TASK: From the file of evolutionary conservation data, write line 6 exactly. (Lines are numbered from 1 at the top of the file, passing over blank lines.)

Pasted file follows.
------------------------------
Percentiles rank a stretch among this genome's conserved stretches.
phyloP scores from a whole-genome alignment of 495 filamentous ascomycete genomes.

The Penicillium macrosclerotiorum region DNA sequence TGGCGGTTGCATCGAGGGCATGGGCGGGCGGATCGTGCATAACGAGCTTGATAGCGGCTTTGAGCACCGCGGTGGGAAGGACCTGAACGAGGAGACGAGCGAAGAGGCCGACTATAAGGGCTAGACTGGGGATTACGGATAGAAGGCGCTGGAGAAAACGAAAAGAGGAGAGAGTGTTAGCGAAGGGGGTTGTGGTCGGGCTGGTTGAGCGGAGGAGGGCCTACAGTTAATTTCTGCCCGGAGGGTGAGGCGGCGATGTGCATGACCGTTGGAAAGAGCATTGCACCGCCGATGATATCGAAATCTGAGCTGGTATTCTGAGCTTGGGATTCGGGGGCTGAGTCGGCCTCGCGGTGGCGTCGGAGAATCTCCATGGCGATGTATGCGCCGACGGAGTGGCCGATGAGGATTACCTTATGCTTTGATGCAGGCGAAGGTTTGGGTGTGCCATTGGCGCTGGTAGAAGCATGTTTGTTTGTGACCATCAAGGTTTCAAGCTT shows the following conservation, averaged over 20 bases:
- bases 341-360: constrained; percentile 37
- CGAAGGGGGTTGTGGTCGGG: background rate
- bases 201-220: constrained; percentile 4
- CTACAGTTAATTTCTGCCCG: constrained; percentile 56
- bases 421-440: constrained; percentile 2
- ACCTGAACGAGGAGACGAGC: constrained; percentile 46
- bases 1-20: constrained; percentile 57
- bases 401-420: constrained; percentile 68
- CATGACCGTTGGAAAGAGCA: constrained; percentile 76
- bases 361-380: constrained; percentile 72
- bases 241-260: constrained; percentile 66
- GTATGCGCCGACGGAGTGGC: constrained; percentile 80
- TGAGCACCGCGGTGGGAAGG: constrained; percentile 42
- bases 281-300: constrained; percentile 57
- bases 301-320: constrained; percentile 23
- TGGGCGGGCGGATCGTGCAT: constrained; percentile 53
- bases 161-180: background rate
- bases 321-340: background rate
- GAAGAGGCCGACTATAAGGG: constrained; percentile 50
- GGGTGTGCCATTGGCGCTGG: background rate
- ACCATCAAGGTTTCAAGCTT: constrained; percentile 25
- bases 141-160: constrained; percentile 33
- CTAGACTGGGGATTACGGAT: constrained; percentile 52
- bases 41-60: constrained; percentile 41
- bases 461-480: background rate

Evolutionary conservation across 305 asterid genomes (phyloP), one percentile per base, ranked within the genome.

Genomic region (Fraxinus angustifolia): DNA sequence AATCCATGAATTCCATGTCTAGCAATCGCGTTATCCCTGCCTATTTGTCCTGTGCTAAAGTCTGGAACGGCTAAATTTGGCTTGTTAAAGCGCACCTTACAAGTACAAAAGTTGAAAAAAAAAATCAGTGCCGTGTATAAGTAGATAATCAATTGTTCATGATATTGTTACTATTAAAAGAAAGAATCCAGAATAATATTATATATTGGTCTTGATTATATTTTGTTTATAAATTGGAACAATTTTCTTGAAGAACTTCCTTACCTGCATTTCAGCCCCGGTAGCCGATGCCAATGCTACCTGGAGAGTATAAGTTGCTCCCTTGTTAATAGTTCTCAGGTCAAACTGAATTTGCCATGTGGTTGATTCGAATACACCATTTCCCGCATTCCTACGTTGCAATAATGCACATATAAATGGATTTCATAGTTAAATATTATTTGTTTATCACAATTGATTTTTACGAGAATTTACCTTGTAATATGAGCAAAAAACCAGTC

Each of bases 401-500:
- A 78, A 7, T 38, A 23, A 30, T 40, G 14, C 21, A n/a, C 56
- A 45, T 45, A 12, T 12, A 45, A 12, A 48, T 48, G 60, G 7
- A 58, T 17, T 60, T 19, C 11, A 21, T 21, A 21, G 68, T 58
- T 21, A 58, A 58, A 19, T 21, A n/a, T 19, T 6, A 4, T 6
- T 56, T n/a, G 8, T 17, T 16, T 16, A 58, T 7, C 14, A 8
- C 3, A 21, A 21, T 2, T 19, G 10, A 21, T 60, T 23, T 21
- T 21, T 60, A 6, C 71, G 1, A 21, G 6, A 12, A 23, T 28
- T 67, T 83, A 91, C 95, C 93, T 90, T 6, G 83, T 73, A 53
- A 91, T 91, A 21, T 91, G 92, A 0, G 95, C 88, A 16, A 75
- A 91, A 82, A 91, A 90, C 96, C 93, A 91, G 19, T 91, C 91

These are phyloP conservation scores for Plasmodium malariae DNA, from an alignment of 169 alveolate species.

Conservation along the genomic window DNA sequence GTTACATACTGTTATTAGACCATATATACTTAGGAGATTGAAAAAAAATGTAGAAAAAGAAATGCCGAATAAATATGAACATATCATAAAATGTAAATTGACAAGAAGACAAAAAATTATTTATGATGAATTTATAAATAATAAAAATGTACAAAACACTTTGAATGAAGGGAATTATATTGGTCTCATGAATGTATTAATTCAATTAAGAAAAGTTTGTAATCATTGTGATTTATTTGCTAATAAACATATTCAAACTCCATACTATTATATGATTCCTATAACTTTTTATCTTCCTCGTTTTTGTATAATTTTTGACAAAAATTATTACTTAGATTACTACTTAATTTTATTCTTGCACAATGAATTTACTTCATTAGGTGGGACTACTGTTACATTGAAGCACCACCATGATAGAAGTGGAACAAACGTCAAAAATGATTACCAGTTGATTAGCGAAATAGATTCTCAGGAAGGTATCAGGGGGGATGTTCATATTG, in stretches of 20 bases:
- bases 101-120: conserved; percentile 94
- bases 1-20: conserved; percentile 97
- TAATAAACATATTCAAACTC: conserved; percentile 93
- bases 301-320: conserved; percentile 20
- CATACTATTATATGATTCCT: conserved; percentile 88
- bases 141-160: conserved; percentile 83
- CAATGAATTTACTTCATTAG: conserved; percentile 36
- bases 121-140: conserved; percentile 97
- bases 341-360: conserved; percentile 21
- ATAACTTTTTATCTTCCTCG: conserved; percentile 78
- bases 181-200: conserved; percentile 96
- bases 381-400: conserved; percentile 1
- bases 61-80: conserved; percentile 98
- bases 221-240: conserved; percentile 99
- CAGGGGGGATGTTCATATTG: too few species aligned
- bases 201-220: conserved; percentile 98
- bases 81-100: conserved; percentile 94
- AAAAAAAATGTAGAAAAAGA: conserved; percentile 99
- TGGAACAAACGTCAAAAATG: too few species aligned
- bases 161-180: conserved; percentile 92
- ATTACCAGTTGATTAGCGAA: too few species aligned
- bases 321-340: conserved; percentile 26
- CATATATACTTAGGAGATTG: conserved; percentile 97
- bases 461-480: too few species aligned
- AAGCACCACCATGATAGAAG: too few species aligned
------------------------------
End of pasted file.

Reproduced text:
- bases 201-220: constrained; percentile 4